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Minister says outlawing of Palestinian groups didn’t come up in security cabinet

Public Security Minister Barlev says he has not seen any materials tying the six organizations to the PFLP terror group, as claimed by Defense Minister Gantz

(L) Public Security Minister Omer Barlev during a meeting at the Knesset, September 13, 2021 and (R) Defense Minister Benny Gantz during meeting at the Knesset, October 19, 2021. (Olivier Fitoussi; Yonatan Sindel/Flash90)
(L) Public Security Minister Omer Barlev during a meeting at the Knesset, September 13, 2021 and (R) Defense Minister Benny Gantz during meeting at the Knesset, October 19, 2021. (Olivier Fitoussi; Yonatan Sindel/Flash90)

Public Security Minister Omer Barlev said Sunday that the move to designate six Palestinian human rights groups as terror organizations was not discussed in the high-level security cabinet, of which he is a member.

“I am a member of the security cabinet and it did not come up there. This raises questions,” Barlev told the Kan public broadcaster.

On Friday afternoon, Defense Minister Benny Gantz announced that the six Palestinian civil society groups — including highly prominent ones with significant backing and oversight from the European Union and other international bodies — were being designated as terror organizations, asserting that they worked on behalf of the Popular Front for the Liberation of Palestine (PFLP) terror group.

The list consisted of: Union of Palestinian Women’s Committees; ADDAMEER — Prisoner Support and Human Rights Association; Bisan Center for Research and Development; al-Haq Organization; Defense for Children International — Palestine (DCI-P); and the Union Of Agricultural Work Committees.

The Defense Ministry provided no concrete evidence to demonstrate a direct connection between those organizations and the PFLP in its announcement on Friday.

“I personally don’t know about intelligence materials [tying the groups to the PFLP], but that doesn’t mean they don’t exist,” Barlev told Kan.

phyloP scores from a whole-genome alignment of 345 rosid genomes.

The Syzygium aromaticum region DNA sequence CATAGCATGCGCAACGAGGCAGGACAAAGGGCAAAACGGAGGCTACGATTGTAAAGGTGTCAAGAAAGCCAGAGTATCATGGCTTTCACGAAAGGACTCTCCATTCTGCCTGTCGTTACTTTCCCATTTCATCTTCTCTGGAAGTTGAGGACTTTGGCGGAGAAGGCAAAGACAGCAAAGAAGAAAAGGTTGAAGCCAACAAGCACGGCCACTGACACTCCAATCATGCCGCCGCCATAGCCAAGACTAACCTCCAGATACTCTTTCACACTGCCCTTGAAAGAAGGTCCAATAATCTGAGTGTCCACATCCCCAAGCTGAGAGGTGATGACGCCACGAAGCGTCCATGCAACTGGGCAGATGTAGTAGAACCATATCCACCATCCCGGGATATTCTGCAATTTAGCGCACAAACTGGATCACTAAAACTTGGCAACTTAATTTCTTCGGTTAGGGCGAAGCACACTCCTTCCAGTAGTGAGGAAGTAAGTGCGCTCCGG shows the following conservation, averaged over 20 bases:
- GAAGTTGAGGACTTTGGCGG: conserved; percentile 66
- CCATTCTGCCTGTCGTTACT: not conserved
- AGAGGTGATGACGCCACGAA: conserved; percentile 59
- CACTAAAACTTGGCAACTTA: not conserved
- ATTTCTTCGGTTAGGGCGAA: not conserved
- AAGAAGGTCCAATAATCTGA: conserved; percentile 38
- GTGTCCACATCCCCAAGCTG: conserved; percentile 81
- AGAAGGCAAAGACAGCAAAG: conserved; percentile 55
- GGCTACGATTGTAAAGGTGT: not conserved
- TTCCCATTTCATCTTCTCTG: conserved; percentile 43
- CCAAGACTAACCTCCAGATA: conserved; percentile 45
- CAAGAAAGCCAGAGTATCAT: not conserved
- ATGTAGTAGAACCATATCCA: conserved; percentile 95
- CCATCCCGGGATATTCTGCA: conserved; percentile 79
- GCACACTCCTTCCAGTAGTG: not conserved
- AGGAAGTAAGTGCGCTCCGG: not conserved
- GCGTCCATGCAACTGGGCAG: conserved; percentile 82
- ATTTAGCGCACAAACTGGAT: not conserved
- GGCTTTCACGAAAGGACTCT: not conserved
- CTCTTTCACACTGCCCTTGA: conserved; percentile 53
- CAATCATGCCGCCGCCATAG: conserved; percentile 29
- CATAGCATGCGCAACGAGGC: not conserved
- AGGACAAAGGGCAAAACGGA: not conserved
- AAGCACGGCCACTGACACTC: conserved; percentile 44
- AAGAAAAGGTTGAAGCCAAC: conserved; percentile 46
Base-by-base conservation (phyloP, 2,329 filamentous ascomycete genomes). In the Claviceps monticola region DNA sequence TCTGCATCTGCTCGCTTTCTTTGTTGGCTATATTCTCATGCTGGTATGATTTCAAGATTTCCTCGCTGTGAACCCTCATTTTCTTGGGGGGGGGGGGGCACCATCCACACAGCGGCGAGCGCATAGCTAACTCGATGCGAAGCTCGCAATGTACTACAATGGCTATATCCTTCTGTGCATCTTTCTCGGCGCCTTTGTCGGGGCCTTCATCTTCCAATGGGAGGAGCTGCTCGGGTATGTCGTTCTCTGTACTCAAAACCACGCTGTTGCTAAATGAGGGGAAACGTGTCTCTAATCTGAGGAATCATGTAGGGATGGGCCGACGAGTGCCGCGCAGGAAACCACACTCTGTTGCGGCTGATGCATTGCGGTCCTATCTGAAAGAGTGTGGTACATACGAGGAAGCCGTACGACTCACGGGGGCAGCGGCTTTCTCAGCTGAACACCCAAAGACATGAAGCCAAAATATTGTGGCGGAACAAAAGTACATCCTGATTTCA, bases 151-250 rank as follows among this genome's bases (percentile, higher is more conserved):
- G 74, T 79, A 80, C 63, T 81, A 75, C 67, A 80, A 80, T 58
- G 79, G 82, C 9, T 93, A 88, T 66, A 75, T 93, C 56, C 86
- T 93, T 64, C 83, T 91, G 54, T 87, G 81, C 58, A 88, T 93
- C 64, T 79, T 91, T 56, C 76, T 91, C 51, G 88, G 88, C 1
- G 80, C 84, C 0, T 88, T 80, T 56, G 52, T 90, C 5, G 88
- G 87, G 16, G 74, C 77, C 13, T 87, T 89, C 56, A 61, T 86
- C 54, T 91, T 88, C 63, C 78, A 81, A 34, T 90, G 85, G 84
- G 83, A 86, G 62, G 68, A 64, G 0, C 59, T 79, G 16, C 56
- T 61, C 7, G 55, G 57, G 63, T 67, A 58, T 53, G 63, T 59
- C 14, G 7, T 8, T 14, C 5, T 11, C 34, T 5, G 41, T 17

A Palestinian woman walks into the al-Haq human rights group organization’s offices in the West Bank city of Ramallah, October 23, 2021. (AP Photo/Majdi Mohammed)

“I think that at a time like this… if the intelligence materials do show [that the groups] are a danger to Israel’s security, then their activities should be barred. But if the intelligence reports don’t have much meaning on the ground, then in the case of some of [the groups], it would have been better to act differently,” he said.

The move sparked a swift backlash around the globe, with the EU, the Palestinian Authority, progressive Democrats, US Jewish groups, and international and Israeli human rights organizations expressing criticism.

Clement Voule, the UN special rapporteur on freedom of association, tweeted Sunday that he was “outraged” by Israel’s move, and added that the country’s terrorism laws are “flawed.”

Both Israeli military and civilian law ban supporting or joining a terror group, and violators can face years in prison. Israeli authorities can also seize assets belonging to terror organizations and prohibit funding their activities. Donors may also be subject to significant jail time.

Israeli authorities have charged before that the PFLP has pilfered millions of euros from civil society organizations affiliated with its members to fund terrorist activities.

Judah Ari Gross and Aaron Boxerman contributed to this report.

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